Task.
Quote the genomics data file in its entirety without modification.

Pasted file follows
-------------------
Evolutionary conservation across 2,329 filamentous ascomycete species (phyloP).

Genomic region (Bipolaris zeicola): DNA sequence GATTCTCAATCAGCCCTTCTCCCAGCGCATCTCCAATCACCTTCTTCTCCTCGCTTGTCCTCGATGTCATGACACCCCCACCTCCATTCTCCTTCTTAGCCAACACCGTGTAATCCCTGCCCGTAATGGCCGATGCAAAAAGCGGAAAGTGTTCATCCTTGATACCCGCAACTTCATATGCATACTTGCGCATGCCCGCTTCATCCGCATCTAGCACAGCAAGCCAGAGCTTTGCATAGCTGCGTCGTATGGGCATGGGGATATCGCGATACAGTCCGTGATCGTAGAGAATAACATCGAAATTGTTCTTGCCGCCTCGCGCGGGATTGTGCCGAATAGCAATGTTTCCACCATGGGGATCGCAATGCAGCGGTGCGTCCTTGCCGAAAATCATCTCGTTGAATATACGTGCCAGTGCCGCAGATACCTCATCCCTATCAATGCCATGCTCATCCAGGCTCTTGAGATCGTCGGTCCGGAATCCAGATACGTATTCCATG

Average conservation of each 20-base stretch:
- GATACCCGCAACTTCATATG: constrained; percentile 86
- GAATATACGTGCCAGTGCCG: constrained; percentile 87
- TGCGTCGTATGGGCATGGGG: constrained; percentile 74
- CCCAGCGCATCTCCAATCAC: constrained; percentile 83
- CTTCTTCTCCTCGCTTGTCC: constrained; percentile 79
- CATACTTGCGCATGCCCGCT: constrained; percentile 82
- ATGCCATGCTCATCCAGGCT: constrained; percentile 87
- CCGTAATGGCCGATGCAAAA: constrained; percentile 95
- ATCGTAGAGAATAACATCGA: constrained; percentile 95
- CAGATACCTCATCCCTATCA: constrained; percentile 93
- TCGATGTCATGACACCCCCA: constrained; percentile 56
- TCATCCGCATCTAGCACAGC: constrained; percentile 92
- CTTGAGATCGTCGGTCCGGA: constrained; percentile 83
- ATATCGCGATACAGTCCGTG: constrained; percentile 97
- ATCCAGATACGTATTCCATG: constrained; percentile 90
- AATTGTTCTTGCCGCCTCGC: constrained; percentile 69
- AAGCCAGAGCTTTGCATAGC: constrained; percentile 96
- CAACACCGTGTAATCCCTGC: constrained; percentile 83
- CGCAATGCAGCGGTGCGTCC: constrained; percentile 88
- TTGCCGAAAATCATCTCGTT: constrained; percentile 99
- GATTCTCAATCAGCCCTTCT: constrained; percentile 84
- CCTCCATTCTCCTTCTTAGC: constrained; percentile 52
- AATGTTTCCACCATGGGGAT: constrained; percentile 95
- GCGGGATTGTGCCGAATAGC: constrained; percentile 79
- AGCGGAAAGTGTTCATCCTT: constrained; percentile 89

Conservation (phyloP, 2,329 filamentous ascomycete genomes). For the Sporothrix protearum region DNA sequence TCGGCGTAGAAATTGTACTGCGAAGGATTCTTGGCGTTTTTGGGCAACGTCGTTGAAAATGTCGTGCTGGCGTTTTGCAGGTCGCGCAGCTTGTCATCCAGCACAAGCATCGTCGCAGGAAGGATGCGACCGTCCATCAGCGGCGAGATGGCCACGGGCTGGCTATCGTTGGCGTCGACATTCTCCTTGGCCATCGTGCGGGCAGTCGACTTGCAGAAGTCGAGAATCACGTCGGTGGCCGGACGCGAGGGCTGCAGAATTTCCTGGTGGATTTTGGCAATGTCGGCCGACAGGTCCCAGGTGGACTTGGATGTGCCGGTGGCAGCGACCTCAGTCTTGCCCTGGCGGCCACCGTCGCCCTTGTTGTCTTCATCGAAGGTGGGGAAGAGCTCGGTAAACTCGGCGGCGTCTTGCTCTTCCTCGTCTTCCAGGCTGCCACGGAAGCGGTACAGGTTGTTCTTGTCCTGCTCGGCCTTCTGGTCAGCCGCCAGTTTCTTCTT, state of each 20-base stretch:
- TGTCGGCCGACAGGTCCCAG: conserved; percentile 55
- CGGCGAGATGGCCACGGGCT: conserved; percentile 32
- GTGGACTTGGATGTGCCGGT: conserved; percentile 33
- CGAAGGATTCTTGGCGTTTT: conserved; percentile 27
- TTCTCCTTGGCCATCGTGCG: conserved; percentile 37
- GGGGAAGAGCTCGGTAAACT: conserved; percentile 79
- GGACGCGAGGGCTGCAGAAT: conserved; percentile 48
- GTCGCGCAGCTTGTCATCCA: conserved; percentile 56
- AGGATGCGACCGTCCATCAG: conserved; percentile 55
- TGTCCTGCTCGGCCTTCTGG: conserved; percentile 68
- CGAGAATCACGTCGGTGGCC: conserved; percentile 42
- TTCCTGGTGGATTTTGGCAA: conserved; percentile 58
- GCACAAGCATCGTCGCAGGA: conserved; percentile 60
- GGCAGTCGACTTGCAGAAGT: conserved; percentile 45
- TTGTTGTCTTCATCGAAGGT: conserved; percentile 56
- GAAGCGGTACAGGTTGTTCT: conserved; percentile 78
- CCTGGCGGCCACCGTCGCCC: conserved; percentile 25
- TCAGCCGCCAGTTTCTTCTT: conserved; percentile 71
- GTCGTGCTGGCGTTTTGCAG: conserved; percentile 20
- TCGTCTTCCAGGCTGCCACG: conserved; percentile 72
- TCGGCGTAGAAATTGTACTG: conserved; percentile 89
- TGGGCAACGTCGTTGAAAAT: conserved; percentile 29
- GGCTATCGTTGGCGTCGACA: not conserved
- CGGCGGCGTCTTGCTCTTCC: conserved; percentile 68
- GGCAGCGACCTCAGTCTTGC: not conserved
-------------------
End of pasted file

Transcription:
Evolutionary conservation across 2,329 filamentous ascomycete species (phyloP).

Genomic region (Bipolaris zeicola): DNA sequence GATTCTCAATCAGCCCTTCTCCCAGCGCATCTCCAATCACCTTCTTCTCCTCGCTTGTCCTCGATGTCATGACACCCCCACCTCCATTCTCCTTCTTAGCCAACACCGTGTAATCCCTGCCCGTAATGGCCGATGCAAAAAGCGGAAAGTGTTCATCCTTGATACCCGCAACTTCATATGCATACTTGCGCATGCCCGCTTCATCCGCATCTAGCACAGCAAGCCAGAGCTTTGCATAGCTGCGTCGTATGGGCATGGGGATATCGCGATACAGTCCGTGATCGTAGAGAATAACATCGAAATTGTTCTTGCCGCCTCGCGCGGGATTGTGCCGAATAGCAATGTTTCCACCATGGGGATCGCAATGCAGCGGTGCGTCCTTGCCGAAAATCATCTCGTTGAATATACGTGCCAGTGCCGCAGATACCTCATCCCTATCAATGCCATGCTCATCCAGGCTCTTGAGATCGTCGGTCCGGAATCCAGATACGTATTCCATG

Average conservation of each 20-base stretch:
- GATACCCGCAACTTCATATG: constrained; percentile 86
- GAATATACGTGCCAGTGCCG: constrained; percentile 87
- TGCGTCGTATGGGCATGGGG: constrained; percentile 74
- CCCAGCGCATCTCCAATCAC: constrained; percentile 83
- CTTCTTCTCCTCGCTTGTCC: constrained; percentile 79
- CATACTTGCGCATGCCCGCT: constrained; percentile 82
- ATGCCATGCTCATCCAGGCT: constrained; percentile 87
- CCGTAATGGCCGATGCAAAA: constrained; percentile 95
- ATCGTAGAGAATAACATCGA: constrained; percentile 95
- CAGATACCTCATCCCTATCA: constrained; percentile 93
- TCGATGTCATGACACCCCCA: constrained; percentile 56
- TCATCCGCATCTAGCACAGC: constrained; percentile 92
- CTTGAGATCGTCGGTCCGGA: constrained; percentile 83
- ATATCGCGATACAGTCCGTG: constrained; percentile 97
- ATCCAGATACGTATTCCATG: constrained; percentile 90
- AATTGTTCTTGCCGCCTCGC: constrained; percentile 69
- AAGCCAGAGCTTTGCATAGC: constrained; percentile 96
- CAACACCGTGTAATCCCTGC: constrained; percentile 83
- CGCAATGCAGCGGTGCGTCC: constrained; percentile 88
- TTGCCGAAAATCATCTCGTT: constrained; percentile 99
- GATTCTCAATCAGCCCTTCT: constrained; percentile 84
- CCTCCATTCTCCTTCTTAGC: constrained; percentile 52
- AATGTTTCCACCATGGGGAT: constrained; percentile 95
- GCGGGATTGTGCCGAATAGC: constrained; percentile 79
- AGCGGAAAGTGTTCATCCTT: constrained; percentile 89

Conservation (phyloP, 2,329 filamentous ascomycete genomes). For the Sporothrix protearum region DNA sequence TCGGCGTAGAAATTGTACTGCGAAGGATTCTTGGCGTTTTTGGGCAACGTCGTTGAAAATGTCGTGCTGGCGTTTTGCAGGTCGCGCAGCTTGTCATCCAGCACAAGCATCGTCGCAGGAAGGATGCGACCGTCCATCAGCGGCGAGATGGCCACGGGCTGGCTATCGTTGGCGTCGACATTCTCCTTGGCCATCGTGCGGGCAGTCGACTTGCAGAAGTCGAGAATCACGTCGGTGGCCGGACGCGAGGGCTGCAGAATTTCCTGGTGGATTTTGGCAATGTCGGCCGACAGGTCCCAGGTGGACTTGGATGTGCCGGTGGCAGCGACCTCAGTCTTGCCCTGGCGGCCACCGTCGCCCTTGTTGTCTTCATCGAAGGTGGGGAAGAGCTCGGTAAACTCGGCGGCGTCTTGCTCTTCCTCGTCTTCCAGGCTGCCACGGAAGCGGTACAGGTTGTTCTTGTCCTGCTCGGCCTTCTGGTCAGCCGCCAGTTTCTTCTT, state of each 20-base stretch:
- TGTCGGCCGACAGGTCCCAG: conserved; percentile 55
- CGGCGAGATGGCCACGGGCT: conserved; percentile 32
- GTGGACTTGGATGTGCCGGT: conserved; percentile 33
- CGAAGGATTCTTGGCGTTTT: conserved; percentile 27
- TTCTCCTTGGCCATCGTGCG: conserved; percentile 37
- GGGGAAGAGCTCGGTAAACT: conserved; percentile 79
- GGACGCGAGGGCTGCAGAAT: conserved; percentile 48
- GTCGCGCAGCTTGTCATCCA: conserved; percentile 56
- AGGATGCGACCGTCCATCAG: conserved; percentile 55
- TGTCCTGCTCGGCCTTCTGG: conserved; percentile 68
- CGAGAATCACGTCGGTGGCC: conserved; percentile 42
- TTCCTGGTGGATTTTGGCAA: conserved; percentile 58
- GCACAAGCATCGTCGCAGGA: conserved; percentile 60
- GGCAGTCGACTTGCAGAAGT: conserved; percentile 45
- TTGTTGTCTTCATCGAAGGT: conserved; percentile 56
- GAAGCGGTACAGGTTGTTCT: conserved; percentile 78
- CCTGGCGGCCACCGTCGCCC: conserved; percentile 25
- TCAGCCGCCAGTTTCTTCTT: conserved; percentile 71
- GTCGTGCTGGCGTTTTGCAG: conserved; percentile 20
- TCGTCTTCCAGGCTGCCACG: conserved; percentile 72
- TCGGCGTAGAAATTGTACTG: conserved; percentile 89
- TGGGCAACGTCGTTGAAAAT: conserved; percentile 29
- GGCTATCGTTGGCGTCGACA: not conserved
- CGGCGGCGTCTTGCTCTTCC: conserved; percentile 68
- GGCAGCGACCTCAGTCTTGC: not conserved